Granting Rights to Nature

The United Nations’ Universal Declaration of Human Rights states that humans have integral rights that must be protected. However, where does nature stand? Does it have a legal basis to protect itself? Or is that duty placed onto humans, who may not always have nature’s best interests at heart? Environmental protection is a newer concept, introduced due to the recognition of the harmful impacts of an anthropogenic society on ecosystems. This is where nature rights play an important role. As stated in the “Rights of Nature” doctrine, nature rights ensure that the environment is entitled to legal personhood status, and as such has the right to defend itself in a court of law against environmental degradation. How is this concept of protecting nature for nature’s sake implemented into society?

Even though nature rights are becoming more widely discussed, they are not new in theory. Indigenous communities have long aligned their worldview with nature rights ideology, which stresses that ecosystems and species must be taken care of and protected. While a disconnect between nature and humans, exacerbated by our over-exploitative use of nature’s resources, dominates the legal world today, natural rights ideology is re-emerging across the world. This is due to greater inclusion of Indigenous communities in decision-making processes and a paradigm shift away from systems focusing on capital gain over environmental stewardship. The “Rights of Nature” doctrine now acts as a blend between Western ideas of rights and Indigenous traditional ecological knowledge. 

Ecuador is the first country to include nature rights in its constitution, stating that “nature has the right to exist, persist, maintain and regenerate.” When there are actions threatening the natural world, Ecuador’s Highest Court can decide to enforce the constitutional Rights of Nature to safeguard the environment. In 2021, the Highest Court applied the constitutional provision on the Rights of Nature to conserve the Los Cedros Forest against mining and other types of extractive activities.  Other countries, such as Panama, New Zealand, India and Bangladesh, have also taken steps to introduce nature rights into their court systems. These countries also granted personhood status to certain elements of the natural environment; for example, Panama granted this status to animals important to Indigenous cosmologies, India to the sacred River Ganges, and New Zealand to the Maori’s Whanganui River. These important cultural and environmental landscapes now have legal protections to ensure their longevity. 

At EcoCiv, we hosted a Rights of Nature in a Wellbeing Economy panel where we raised the question of who should protect the rights of nature. All that an ecosystem can do is to exist; it cannot speak for itself. Humans must be the ones to ensure that nature can be granted the rights that it deserves. In our panel discussion, Mona Polacca, an Indigenous spiritual leader and rights activist, described the role that Indigenous communities have in safeguarding nature rights. Indigenous communities will continue to act as stewards to nature, making sure that these rights are heard and being implemented locally as well as globally. However, asking these communities to bear the sole responsibility for this task places unfair expectations on them and those living close to nature. We must also ensure that nonprofit organizations, governments, businesses and the global community can recognize the importance of including nature into law-making decisions. It is a joint effort between non-Western and Western ideologies as well as between nature and humans. Nature rights teach us reciprocity across the human and non-human levels.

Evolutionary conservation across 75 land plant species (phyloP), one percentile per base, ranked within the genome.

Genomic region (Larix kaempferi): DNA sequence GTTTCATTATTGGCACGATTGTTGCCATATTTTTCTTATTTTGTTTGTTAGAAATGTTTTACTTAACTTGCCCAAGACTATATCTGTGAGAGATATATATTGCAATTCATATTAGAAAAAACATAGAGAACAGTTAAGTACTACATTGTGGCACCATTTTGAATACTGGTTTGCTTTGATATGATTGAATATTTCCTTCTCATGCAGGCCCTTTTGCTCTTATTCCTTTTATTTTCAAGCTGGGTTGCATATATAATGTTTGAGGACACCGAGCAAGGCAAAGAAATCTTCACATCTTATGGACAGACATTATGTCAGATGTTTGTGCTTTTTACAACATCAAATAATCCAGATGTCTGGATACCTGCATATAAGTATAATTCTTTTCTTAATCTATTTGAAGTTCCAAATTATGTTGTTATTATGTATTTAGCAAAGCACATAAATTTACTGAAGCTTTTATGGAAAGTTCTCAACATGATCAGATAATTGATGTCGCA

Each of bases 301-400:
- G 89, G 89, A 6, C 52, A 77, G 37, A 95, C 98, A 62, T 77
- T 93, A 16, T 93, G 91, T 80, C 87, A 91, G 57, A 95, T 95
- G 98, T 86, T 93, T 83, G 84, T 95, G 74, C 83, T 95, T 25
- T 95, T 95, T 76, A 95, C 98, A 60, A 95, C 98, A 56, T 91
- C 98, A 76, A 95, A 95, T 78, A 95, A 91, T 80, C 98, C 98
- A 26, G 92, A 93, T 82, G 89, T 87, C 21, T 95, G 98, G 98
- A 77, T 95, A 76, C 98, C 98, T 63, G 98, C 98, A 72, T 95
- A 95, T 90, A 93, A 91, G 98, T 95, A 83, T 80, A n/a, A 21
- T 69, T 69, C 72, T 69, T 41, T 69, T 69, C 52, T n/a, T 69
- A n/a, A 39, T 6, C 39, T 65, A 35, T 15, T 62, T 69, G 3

Nature rights display the current distance between humans and the natural world inherent in Western thought that often undermines the role of nature in society. A shift in mindset is necessary to incorporate nature rights into the international law sphere. We have an opportunity to respond to the environment’s call for help and, in doing so, we can create a healthier, more sustainable world for ourselves. Change is necessary. The first step is to have local- and eventually federal-level discussions about nature rights. Once consensus is achieved about who should steward nature rights, the law can shift to incorporate nature rights on a grand scale. As Andrew Schwartz, EcoCiv’s Vice President, states, perhaps the rights of nature are just the rights of life. We have seen the world already starting to legislate nature rights. Where will be next? 


Written by: Juliana Arnold
EcoCiv’s Communication and Writing Assistant

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